116 Past Shows
Construct challenges traditional concepts of architecture, painting, and story telling. From Stokes’ visual interpretation of JG Ballard’s book The Drought, to Chen’s technology-inspired pixelated landscapes, to Reyes’ painted cut-outs collaged to create another painting, the pieces in this exhibition reinterpret the constructs we have learned.
Color Feels showcases Venegas' ongoing explorations in tone and dimension, including new works from his Lost Grid and Day Map series. He sees painting as a way to improvise and organize the "emotional data" in his mind. He assigns values to different tasks, events, and situations and translates them into overlapping shapes of varying sizes. These individual shapes build a unified piece that represents the balance of elements in his life, much in the way a large event has a broad effect on day-to-day life while smaller moments also leave a profound impression.
Immortal includes new and recent paintings by Monty Guy, showcasing various styles from his reinterpretation of classic sculpture to his ongoing series of tattooed children, artistic icons, and beyond. His latest work delves into experimental techniques in brushwork and color theory.
Affordable Art Series 6
The Affordable Art Series is a thorough exploration of the flourishing local art community, offering avid collectors and interested newbies a peek at the current mindset in urban painting.
The Changing Cityscape
Despite the fact both Anthony Holdsworth and Beryl Landau have exhibited work for decades, The Changing Cityscape will be their very first dual show featuring San Francisco landscapes. Their styles present an interesting contrast in approach to a similar subject matter: the constantly evolving San Francisco skyline and neighborhoods.
While Holdsworth paints plein air, Landau works from photographs that she has taken. Holdsworth uses oil while Landau prefers acrylic. And Holdsworth attempts to capture the vibe of a particular place -- Landau evokes a feeling about it. The couple met in 1980 during an SFAI alumni show at SOMArts Gallery, when both were more evidently influenced by Bay Area Figurative Art. Through time and experience, they have each developed a signature style.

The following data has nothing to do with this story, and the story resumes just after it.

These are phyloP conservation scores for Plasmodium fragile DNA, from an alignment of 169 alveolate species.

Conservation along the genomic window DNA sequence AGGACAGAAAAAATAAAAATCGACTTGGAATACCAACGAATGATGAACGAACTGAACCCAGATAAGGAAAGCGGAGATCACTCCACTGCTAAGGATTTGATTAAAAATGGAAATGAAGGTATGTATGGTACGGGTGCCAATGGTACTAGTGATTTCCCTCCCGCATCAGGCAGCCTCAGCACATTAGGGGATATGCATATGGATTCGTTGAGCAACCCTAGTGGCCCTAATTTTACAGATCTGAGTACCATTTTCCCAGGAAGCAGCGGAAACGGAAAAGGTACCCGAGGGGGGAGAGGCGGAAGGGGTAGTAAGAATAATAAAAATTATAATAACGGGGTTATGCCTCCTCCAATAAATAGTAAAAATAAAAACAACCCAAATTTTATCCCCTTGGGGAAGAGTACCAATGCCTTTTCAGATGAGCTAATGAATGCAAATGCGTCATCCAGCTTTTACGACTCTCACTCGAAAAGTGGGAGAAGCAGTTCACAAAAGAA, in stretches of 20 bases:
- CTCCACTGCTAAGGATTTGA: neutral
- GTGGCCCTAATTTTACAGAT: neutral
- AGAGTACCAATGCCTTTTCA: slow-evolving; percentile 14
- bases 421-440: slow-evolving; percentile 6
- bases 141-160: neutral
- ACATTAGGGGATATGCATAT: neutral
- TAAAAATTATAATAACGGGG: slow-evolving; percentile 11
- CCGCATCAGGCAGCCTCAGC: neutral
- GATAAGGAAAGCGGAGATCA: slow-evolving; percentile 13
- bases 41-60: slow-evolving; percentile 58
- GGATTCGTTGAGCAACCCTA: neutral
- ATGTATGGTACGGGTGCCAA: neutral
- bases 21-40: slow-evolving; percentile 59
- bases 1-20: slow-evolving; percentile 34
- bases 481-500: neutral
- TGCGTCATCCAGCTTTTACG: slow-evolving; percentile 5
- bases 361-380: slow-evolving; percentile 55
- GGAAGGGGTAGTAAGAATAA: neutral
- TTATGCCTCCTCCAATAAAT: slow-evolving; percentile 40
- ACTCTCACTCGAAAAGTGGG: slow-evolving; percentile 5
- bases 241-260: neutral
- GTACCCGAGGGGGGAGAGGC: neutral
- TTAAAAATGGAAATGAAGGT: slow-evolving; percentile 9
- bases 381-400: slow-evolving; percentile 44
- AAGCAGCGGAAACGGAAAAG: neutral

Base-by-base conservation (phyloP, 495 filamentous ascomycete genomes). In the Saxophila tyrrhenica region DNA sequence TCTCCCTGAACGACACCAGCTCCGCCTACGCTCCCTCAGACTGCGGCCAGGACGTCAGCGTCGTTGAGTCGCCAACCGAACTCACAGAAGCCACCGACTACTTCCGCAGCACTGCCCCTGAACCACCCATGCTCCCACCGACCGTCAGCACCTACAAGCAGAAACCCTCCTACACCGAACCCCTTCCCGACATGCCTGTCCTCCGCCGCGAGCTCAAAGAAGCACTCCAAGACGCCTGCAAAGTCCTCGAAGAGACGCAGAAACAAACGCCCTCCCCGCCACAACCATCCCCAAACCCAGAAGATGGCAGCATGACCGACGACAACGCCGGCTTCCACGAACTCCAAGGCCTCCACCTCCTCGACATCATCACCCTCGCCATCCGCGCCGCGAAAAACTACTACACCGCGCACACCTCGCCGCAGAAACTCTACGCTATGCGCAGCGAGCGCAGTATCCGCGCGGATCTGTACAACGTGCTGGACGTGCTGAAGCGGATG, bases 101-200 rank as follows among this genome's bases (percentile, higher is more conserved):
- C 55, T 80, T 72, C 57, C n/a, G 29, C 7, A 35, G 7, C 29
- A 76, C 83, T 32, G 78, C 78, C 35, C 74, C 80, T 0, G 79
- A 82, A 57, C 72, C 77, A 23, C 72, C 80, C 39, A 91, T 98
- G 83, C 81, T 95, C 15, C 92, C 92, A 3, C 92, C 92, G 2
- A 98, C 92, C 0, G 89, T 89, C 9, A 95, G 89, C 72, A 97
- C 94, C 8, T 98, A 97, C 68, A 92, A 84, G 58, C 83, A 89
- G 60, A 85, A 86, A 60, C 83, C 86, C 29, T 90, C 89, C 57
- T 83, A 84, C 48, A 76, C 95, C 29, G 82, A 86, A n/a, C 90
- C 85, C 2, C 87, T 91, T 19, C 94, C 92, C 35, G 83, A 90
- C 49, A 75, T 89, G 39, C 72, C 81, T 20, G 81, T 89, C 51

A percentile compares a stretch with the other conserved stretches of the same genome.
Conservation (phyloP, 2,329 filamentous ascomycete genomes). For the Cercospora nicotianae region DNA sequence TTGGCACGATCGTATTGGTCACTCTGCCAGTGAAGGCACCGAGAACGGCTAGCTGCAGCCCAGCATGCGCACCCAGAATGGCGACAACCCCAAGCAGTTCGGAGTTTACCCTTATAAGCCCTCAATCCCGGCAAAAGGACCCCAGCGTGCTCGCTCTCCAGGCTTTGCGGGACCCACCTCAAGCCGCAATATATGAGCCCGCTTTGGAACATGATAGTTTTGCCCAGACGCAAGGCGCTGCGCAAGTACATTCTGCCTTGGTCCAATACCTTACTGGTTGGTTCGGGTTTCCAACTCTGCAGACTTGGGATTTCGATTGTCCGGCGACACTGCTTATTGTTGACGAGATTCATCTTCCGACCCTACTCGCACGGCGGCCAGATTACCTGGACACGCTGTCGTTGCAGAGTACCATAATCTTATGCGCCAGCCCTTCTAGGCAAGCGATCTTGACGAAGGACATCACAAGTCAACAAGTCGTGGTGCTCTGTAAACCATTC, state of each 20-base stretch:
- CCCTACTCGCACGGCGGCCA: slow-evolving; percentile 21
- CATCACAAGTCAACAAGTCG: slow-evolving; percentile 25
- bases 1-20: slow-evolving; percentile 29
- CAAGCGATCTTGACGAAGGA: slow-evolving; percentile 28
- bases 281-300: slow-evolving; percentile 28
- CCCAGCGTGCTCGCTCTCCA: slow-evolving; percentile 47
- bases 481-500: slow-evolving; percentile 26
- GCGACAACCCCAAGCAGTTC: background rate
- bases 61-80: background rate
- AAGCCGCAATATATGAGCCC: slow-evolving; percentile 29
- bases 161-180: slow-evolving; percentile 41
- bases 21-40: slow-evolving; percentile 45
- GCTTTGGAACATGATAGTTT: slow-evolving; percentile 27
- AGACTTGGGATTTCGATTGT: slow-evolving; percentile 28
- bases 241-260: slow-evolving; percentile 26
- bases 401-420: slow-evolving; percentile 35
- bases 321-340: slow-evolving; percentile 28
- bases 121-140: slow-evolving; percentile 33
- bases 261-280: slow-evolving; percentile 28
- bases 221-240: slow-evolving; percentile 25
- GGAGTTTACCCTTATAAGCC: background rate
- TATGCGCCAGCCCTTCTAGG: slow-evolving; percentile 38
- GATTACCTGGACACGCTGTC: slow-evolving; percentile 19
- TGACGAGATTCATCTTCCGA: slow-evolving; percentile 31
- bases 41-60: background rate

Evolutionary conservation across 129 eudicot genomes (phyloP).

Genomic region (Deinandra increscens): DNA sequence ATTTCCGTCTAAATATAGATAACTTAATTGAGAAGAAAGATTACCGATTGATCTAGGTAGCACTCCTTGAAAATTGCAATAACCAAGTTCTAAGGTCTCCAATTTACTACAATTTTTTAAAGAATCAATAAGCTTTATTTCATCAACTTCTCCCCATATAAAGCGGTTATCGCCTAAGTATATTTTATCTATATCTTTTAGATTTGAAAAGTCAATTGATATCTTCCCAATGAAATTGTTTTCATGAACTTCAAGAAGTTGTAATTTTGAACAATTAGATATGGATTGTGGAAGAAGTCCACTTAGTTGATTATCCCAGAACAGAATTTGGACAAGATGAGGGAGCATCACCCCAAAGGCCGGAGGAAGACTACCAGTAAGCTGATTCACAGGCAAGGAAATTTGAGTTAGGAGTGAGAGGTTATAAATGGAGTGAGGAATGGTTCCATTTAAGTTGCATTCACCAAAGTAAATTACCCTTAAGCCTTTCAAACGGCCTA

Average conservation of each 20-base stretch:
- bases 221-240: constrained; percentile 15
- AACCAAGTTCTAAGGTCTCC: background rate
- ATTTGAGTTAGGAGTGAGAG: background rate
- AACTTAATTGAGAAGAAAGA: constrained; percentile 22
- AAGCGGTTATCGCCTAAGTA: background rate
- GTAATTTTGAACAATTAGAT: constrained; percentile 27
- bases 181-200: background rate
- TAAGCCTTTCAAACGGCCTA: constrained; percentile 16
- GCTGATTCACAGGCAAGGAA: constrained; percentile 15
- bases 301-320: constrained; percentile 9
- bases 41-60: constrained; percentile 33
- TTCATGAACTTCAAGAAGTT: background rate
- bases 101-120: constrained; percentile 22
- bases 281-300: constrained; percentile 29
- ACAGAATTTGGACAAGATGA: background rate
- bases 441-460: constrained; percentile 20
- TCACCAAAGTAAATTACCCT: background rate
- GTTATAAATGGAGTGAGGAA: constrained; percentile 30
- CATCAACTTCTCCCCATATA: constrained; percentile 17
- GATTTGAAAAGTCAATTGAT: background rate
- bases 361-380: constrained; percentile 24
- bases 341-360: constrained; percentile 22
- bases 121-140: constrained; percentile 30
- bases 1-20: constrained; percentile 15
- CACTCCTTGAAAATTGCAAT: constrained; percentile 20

Year of the Dog
Year Of The Dog features 100 original drawings by UK-born, Northern California-based Gillette, who created the series over the course of a year and is now, aptly, exhibiting them at the beginning of the Chinese Year Of The Dog.
The idea began when Gillette found a box of vintage dog greeting cards at a local Goodwill. He drew over the top of them as an act of continuation/vandalism and found it tremendously enjoyable. He decided to draw his own dogs, and had Electric Works print batches of them with archival ink for his eventual series. Evolving organically, his drawings portray musical icons, youth subcultures, religious figures, and more.
Wildflower Child is an homage to both the Victorian fairy illustrations and paintings that Ursula Young grew up with in England and the colorful free-spirited love vibrations that were present 50 years ago during San Francisco’s Summer of Love. She provides a modern-day interpretation of the whimsical drawings against a Northern Califorinia background with an emphasis on the wildflowers abundant after the wettest winter in recent history.
Invisible Places explores two artistic directions that Ording has pursued in her body of work. First is her signature line work, which she evolves with the use of brighter hues as well as color washes over coffee-dyed paper. Ording’s other series focuses on abstract landscapes, which render dreamy ethereal places that may not really exist. With these latest pieces, she explores weather and movement.
Crossed Lines blurs the boundaries between art and design, as well as between mediums, through a heavy use of line by each of the artists. While born, raised, and based in different cities their styles speak to each other and to a contemporary international aesthetic.
Visions Collide explores the sources of dreamlike visions that stir the creative conscious. Some are encountered as we move through the world through serendipity, gifts of life and points of interest as we move through our lived experiences. Some are products of the mind, that visit us both invited and unannounced, revealing themselves at varying rates of consciousness whether or not they are welcome.
Bowen, Guy, and Loucheur manifest these multifarious visions in their own unique styles with this exhibition. Each of these artists takes disparate elements and puts them together in some sort of union that speaks metaphorically and emotionally to the viewer via inclusion, juxtaposition, and exploration.